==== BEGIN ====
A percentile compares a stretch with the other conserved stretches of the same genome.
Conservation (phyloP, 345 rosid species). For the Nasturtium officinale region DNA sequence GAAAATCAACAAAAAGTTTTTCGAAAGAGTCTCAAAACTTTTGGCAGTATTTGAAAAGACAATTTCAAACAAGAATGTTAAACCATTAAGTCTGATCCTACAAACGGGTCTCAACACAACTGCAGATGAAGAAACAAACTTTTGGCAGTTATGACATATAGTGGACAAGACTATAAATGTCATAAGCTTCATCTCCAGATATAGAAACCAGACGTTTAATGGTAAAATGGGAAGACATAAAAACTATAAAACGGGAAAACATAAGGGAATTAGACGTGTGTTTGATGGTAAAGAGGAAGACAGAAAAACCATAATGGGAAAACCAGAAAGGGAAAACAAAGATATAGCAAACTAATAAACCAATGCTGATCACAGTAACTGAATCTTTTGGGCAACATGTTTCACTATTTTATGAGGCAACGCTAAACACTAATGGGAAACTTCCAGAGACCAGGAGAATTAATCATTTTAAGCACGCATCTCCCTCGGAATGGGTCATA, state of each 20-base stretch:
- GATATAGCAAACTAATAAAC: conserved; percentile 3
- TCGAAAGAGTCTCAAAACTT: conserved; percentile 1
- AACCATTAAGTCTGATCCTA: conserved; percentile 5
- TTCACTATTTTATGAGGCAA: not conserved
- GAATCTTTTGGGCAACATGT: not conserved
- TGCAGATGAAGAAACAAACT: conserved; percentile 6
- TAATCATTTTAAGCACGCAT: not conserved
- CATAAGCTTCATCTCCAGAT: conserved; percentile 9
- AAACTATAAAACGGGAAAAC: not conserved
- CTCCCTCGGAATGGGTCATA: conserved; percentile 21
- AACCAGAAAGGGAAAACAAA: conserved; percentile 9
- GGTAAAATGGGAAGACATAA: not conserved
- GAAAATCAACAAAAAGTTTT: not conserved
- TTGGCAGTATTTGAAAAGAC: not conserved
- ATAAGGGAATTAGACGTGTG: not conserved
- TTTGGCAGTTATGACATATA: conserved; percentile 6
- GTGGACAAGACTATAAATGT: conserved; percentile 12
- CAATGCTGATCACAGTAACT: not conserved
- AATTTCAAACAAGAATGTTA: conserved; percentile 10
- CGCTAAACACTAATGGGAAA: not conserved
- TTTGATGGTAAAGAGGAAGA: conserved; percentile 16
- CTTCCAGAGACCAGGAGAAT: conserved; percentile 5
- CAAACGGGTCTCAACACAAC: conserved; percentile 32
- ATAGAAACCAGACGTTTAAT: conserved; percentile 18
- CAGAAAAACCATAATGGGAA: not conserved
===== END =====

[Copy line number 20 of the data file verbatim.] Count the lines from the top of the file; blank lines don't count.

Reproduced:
- CAATGCTGATCACAGTAACT: not conserved